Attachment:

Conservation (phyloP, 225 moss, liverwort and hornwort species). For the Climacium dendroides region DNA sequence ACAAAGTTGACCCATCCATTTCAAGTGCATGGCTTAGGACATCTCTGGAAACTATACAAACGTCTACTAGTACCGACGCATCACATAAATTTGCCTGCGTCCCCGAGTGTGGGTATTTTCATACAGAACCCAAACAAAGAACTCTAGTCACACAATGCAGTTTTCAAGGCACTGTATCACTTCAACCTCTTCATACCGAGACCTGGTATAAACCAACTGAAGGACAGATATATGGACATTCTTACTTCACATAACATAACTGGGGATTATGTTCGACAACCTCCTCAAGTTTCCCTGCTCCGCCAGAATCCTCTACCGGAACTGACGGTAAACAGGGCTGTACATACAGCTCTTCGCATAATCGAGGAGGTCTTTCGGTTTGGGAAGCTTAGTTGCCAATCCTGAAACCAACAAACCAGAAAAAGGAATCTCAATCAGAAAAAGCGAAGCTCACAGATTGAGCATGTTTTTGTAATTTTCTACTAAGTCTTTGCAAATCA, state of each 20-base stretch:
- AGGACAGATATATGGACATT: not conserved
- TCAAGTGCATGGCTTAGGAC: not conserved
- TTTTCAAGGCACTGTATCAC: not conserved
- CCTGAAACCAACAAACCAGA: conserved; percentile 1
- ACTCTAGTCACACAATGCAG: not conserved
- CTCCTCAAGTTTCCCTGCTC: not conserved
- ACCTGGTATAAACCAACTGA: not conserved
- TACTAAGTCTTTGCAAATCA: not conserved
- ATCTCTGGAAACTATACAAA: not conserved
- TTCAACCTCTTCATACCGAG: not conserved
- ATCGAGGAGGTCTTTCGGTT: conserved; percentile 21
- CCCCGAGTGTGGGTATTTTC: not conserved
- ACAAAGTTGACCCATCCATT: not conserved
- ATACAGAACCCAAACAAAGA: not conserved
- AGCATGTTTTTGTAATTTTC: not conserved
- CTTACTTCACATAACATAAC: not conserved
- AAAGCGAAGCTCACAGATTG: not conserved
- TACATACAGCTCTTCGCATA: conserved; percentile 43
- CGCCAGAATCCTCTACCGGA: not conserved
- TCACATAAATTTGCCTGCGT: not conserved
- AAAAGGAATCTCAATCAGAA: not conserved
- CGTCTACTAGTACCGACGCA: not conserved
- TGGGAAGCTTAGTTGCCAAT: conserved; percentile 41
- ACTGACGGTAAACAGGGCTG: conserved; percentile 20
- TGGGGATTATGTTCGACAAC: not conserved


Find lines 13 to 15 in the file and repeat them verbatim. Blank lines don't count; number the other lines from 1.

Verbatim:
- CCCCGAGTGTGGGTATTTTC: not conserved
- ACAAAGTTGACCCATCCATT: not conserved
- ATACAGAACCCAAACAAAGA: not conserved